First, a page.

For the last two years the European Central Bank (ECB) has initiated a zero- or negative rates policy: its key rate fell to zero, and when a bank deposits cash at the ECB, not only does it not yield anything like before, but the bank must pay a yearly 0.4% interest rate. Mario Draghi’s goal is to discourage banks having their cash sitting idle and to lower the cost of credit in Europe in order to revive economic activity. The cost of money has been lowered for sure, but the volume of credit has only grown a little, not enough to get out of zero growth...
On the other hand this long-standing monetary policy generates a massive and catastrophic perverse effect: banks are no longer profitable. In other words, this policy pushes them into bankruptcy. This is what no less than the IMF explains in a study from last August 10. This fall in profitability happens differently depending on the banking systems:
- In countries with important trade surpluses (Germany, Netherlands), banks are having trouble recycling the massive deposits arising from it and are even more penalised because of the low rates.
- In countries where lending rates are variable and indexed on the ECB’s key rates (Belgium, Spain), banks lose money on new loans, but also on outstanding loans having lower rates. The value of that credit in their books is dropping and the revenue flow is dwindling.
- Faced with this drop in interest rates, certain countries are able to compensate in part by some growth in credit volume, but how long will this last? Other countries are not able to compensate (Italy, Spain), which puts their banks under pressure.
According to the IMF, this decline in profitability weakens the banks and will lead them to diminish their loans into the economy, which is precisely the opposite of the expected result to start with! This is another proof that economic interventionism never works, that it even deteriorates the global situation. After the states, central banks are starting to understand that, albeit much too late.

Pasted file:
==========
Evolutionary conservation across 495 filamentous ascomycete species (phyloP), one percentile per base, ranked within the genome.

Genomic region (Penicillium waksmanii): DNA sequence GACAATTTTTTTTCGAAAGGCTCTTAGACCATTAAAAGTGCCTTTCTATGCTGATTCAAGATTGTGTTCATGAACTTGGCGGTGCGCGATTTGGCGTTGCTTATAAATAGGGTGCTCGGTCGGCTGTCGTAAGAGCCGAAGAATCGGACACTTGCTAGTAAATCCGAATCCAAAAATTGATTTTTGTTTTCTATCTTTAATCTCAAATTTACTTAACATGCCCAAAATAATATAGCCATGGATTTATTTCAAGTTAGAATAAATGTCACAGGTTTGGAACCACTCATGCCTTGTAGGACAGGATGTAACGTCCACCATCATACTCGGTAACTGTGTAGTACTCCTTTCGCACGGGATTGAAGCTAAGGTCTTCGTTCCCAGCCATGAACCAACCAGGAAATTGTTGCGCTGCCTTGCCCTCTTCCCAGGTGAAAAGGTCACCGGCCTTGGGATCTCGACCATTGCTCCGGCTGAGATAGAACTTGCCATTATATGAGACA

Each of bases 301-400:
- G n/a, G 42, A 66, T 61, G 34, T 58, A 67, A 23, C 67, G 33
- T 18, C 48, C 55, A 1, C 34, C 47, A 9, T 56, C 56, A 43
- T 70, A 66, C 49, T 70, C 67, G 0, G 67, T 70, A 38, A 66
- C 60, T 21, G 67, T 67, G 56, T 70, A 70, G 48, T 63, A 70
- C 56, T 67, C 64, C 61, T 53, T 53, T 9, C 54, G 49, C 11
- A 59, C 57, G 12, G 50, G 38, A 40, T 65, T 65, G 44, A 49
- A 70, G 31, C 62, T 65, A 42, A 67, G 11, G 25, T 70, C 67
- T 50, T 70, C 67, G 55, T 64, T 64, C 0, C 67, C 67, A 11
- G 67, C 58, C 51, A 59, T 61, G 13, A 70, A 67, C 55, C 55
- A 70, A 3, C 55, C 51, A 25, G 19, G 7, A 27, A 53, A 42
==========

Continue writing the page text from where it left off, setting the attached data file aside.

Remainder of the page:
Although the IMF doesn’t state it explicitly, such a crash in profitability will lead to serial bankruptcies if the movement is not reversed. And, for multiple reasons, a rate hike is nearly impossible today (amount of sovereign debt, weight of derivatives, destabilisation of banks’ and insurers’ balance sheets, massive losses for central banks etc.). The fact that banking shares are being massacred on the stock market is not an accident.
As we’ve said before, there is a way out for savers: physical gold, which is becoming even more interesting in a context of negative rates... and failing banks.
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Philippe Herlin Finance Researcher / Doctor in Economics
Philippe Herlin is a researcher in finance and a doctor in economics of the Conservatoire National des Arts et Métiers in Paris. A proponent of extreme-risk thinkers like Benoît Mandelbrot and Nassim Taleb, and of the Austrian School of Economics, he will be bringing his own views on the actual crisis, the Eurozone, the public debts and the banking system. Having written a book on gold that has become a reference (L’or, un placement d’avenir, Eyrolles 2012), he wishes to see gold play a growing role in our economies, all the way to its full re-monetization.